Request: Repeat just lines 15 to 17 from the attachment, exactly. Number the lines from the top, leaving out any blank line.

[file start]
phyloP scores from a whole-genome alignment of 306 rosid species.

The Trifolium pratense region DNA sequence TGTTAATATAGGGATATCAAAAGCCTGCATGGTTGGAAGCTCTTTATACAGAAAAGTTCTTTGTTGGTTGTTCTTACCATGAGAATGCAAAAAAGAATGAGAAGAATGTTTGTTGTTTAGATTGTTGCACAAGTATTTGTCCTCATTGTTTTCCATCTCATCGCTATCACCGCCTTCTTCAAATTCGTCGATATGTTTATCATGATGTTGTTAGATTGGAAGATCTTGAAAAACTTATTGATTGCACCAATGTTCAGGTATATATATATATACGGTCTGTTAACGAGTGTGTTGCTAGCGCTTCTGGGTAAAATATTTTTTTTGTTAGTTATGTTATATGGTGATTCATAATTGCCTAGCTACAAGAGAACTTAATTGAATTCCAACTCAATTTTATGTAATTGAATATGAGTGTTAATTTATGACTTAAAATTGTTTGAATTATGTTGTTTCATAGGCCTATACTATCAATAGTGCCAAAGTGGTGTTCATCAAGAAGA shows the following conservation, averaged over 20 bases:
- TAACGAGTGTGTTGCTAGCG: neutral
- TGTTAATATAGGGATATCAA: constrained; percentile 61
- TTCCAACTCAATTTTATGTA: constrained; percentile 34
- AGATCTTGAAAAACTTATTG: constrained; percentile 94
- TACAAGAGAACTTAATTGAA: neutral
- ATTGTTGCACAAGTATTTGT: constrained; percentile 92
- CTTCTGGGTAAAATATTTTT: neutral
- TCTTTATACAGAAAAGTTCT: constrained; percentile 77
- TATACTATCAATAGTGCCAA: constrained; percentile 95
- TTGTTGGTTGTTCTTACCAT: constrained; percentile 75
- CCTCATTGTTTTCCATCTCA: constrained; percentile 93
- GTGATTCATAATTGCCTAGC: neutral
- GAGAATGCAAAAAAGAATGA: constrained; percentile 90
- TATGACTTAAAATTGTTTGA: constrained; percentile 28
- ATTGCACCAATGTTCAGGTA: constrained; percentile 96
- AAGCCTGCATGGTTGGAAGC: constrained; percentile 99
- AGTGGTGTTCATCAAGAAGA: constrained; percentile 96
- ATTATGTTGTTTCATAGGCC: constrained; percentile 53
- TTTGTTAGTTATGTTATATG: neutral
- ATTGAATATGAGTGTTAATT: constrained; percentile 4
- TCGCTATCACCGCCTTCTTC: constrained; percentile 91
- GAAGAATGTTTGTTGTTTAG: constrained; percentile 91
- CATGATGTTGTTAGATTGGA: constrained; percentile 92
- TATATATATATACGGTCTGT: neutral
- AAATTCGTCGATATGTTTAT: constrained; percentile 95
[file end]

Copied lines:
- GAGAATGCAAAAAAGAATGA: constrained; percentile 90
- TATGACTTAAAATTGTTTGA: constrained; percentile 28
- ATTGCACCAATGTTCAGGTA: constrained; percentile 96